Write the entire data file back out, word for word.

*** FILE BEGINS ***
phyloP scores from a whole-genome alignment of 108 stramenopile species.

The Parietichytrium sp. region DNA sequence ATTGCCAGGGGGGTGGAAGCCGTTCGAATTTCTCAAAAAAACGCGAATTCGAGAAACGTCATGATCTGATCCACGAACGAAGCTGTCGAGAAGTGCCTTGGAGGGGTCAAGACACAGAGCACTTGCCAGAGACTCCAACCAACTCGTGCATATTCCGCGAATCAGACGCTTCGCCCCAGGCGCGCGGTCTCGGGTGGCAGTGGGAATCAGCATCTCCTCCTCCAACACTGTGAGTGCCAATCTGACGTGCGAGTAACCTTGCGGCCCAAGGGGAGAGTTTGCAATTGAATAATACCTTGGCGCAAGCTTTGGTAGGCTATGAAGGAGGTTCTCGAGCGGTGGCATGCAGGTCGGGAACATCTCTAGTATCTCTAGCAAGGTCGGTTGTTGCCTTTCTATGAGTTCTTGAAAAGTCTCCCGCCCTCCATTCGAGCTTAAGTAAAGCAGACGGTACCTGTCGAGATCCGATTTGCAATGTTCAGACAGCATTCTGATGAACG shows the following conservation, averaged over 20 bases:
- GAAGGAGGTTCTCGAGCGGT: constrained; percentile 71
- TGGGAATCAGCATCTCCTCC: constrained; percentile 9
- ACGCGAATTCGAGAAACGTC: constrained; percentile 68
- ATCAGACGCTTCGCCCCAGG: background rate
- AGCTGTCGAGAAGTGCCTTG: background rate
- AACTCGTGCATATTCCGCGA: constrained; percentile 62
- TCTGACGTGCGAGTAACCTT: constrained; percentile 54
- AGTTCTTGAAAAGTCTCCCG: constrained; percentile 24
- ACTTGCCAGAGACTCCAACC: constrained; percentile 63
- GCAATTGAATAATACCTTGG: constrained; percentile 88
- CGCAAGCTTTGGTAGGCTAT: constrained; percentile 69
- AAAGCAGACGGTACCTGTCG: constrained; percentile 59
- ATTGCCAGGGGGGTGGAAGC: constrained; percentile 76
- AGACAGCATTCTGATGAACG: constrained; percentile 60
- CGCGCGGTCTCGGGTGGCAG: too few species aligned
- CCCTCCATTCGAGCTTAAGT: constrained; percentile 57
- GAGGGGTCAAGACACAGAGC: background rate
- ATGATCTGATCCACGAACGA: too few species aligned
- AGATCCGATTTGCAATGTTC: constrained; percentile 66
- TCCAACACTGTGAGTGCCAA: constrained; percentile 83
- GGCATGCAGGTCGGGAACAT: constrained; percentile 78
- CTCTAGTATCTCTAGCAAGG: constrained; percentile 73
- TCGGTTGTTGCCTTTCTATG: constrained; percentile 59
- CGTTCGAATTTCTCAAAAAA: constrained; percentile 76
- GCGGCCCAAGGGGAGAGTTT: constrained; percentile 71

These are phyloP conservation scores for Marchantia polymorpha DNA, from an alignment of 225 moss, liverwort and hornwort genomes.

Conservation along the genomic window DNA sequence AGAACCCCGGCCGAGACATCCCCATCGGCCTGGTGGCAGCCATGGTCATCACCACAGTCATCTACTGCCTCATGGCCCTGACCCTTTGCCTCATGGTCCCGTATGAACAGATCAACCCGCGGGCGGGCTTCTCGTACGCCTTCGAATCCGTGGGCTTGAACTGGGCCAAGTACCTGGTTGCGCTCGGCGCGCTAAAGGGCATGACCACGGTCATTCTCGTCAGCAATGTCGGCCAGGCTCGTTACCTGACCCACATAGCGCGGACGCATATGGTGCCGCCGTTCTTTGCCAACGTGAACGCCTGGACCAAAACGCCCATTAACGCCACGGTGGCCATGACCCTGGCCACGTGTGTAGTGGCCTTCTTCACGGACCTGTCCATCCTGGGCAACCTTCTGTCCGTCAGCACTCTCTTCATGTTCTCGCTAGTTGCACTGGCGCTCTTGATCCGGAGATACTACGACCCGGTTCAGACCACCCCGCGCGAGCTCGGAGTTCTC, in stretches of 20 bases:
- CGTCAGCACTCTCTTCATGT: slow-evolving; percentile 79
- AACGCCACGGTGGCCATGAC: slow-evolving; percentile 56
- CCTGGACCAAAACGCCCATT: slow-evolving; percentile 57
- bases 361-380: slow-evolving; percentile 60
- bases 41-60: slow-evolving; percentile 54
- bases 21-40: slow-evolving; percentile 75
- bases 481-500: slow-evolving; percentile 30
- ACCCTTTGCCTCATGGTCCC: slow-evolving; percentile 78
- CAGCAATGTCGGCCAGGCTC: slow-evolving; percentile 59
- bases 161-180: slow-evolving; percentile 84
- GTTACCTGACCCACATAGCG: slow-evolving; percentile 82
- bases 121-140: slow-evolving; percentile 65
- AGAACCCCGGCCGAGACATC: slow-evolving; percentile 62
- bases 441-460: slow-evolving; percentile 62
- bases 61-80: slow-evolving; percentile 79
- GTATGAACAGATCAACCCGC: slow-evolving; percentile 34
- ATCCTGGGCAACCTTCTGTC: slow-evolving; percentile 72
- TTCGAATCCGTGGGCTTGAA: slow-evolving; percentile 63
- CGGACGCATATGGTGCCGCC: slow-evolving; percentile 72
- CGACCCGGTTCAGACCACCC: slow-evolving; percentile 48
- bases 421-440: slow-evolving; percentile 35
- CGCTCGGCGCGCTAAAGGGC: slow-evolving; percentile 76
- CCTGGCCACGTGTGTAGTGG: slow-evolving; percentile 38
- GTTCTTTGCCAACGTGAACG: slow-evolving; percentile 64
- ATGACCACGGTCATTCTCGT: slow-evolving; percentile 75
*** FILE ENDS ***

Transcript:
phyloP scores from a whole-genome alignment of 108 stramenopile species.

The Parietichytrium sp. region DNA sequence ATTGCCAGGGGGGTGGAAGCCGTTCGAATTTCTCAAAAAAACGCGAATTCGAGAAACGTCATGATCTGATCCACGAACGAAGCTGTCGAGAAGTGCCTTGGAGGGGTCAAGACACAGAGCACTTGCCAGAGACTCCAACCAACTCGTGCATATTCCGCGAATCAGACGCTTCGCCCCAGGCGCGCGGTCTCGGGTGGCAGTGGGAATCAGCATCTCCTCCTCCAACACTGTGAGTGCCAATCTGACGTGCGAGTAACCTTGCGGCCCAAGGGGAGAGTTTGCAATTGAATAATACCTTGGCGCAAGCTTTGGTAGGCTATGAAGGAGGTTCTCGAGCGGTGGCATGCAGGTCGGGAACATCTCTAGTATCTCTAGCAAGGTCGGTTGTTGCCTTTCTATGAGTTCTTGAAAAGTCTCCCGCCCTCCATTCGAGCTTAAGTAAAGCAGACGGTACCTGTCGAGATCCGATTTGCAATGTTCAGACAGCATTCTGATGAACG shows the following conservation, averaged over 20 bases:
- GAAGGAGGTTCTCGAGCGGT: constrained; percentile 71
- TGGGAATCAGCATCTCCTCC: constrained; percentile 9
- ACGCGAATTCGAGAAACGTC: constrained; percentile 68
- ATCAGACGCTTCGCCCCAGG: background rate
- AGCTGTCGAGAAGTGCCTTG: background rate
- AACTCGTGCATATTCCGCGA: constrained; percentile 62
- TCTGACGTGCGAGTAACCTT: constrained; percentile 54
- AGTTCTTGAAAAGTCTCCCG: constrained; percentile 24
- ACTTGCCAGAGACTCCAACC: constrained; percentile 63
- GCAATTGAATAATACCTTGG: constrained; percentile 88
- CGCAAGCTTTGGTAGGCTAT: constrained; percentile 69
- AAAGCAGACGGTACCTGTCG: constrained; percentile 59
- ATTGCCAGGGGGGTGGAAGC: constrained; percentile 76
- AGACAGCATTCTGATGAACG: constrained; percentile 60
- CGCGCGGTCTCGGGTGGCAG: too few species aligned
- CCCTCCATTCGAGCTTAAGT: constrained; percentile 57
- GAGGGGTCAAGACACAGAGC: background rate
- ATGATCTGATCCACGAACGA: too few species aligned
- AGATCCGATTTGCAATGTTC: constrained; percentile 66
- TCCAACACTGTGAGTGCCAA: constrained; percentile 83
- GGCATGCAGGTCGGGAACAT: constrained; percentile 78
- CTCTAGTATCTCTAGCAAGG: constrained; percentile 73
- TCGGTTGTTGCCTTTCTATG: constrained; percentile 59
- CGTTCGAATTTCTCAAAAAA: constrained; percentile 76
- GCGGCCCAAGGGGAGAGTTT: constrained; percentile 71

These are phyloP conservation scores for Marchantia polymorpha DNA, from an alignment of 225 moss, liverwort and hornwort genomes.

Conservation along the genomic window DNA sequence AGAACCCCGGCCGAGACATCCCCATCGGCCTGGTGGCAGCCATGGTCATCACCACAGTCATCTACTGCCTCATGGCCCTGACCCTTTGCCTCATGGTCCCGTATGAACAGATCAACCCGCGGGCGGGCTTCTCGTACGCCTTCGAATCCGTGGGCTTGAACTGGGCCAAGTACCTGGTTGCGCTCGGCGCGCTAAAGGGCATGACCACGGTCATTCTCGTCAGCAATGTCGGCCAGGCTCGTTACCTGACCCACATAGCGCGGACGCATATGGTGCCGCCGTTCTTTGCCAACGTGAACGCCTGGACCAAAACGCCCATTAACGCCACGGTGGCCATGACCCTGGCCACGTGTGTAGTGGCCTTCTTCACGGACCTGTCCATCCTGGGCAACCTTCTGTCCGTCAGCACTCTCTTCATGTTCTCGCTAGTTGCACTGGCGCTCTTGATCCGGAGATACTACGACCCGGTTCAGACCACCCCGCGCGAGCTCGGAGTTCTC, in stretches of 20 bases:
- CGTCAGCACTCTCTTCATGT: slow-evolving; percentile 79
- AACGCCACGGTGGCCATGAC: slow-evolving; percentile 56
- CCTGGACCAAAACGCCCATT: slow-evolving; percentile 57
- bases 361-380: slow-evolving; percentile 60
- bases 41-60: slow-evolving; percentile 54
- bases 21-40: slow-evolving; percentile 75
- bases 481-500: slow-evolving; percentile 30
- ACCCTTTGCCTCATGGTCCC: slow-evolving; percentile 78
- CAGCAATGTCGGCCAGGCTC: slow-evolving; percentile 59
- bases 161-180: slow-evolving; percentile 84
- GTTACCTGACCCACATAGCG: slow-evolving; percentile 82
- bases 121-140: slow-evolving; percentile 65
- AGAACCCCGGCCGAGACATC: slow-evolving; percentile 62
- bases 441-460: slow-evolving; percentile 62
- bases 61-80: slow-evolving; percentile 79
- GTATGAACAGATCAACCCGC: slow-evolving; percentile 34
- ATCCTGGGCAACCTTCTGTC: slow-evolving; percentile 72
- TTCGAATCCGTGGGCTTGAA: slow-evolving; percentile 63
- CGGACGCATATGGTGCCGCC: slow-evolving; percentile 72
- CGACCCGGTTCAGACCACCC: slow-evolving; percentile 48
- bases 421-440: slow-evolving; percentile 35
- CGCTCGGCGCGCTAAAGGGC: slow-evolving; percentile 76
- CCTGGCCACGTGTGTAGTGG: slow-evolving; percentile 38
- GTTCTTTGCCAACGTGAACG: slow-evolving; percentile 64
- ATGACCACGGTCATTCTCGT: slow-evolving; percentile 75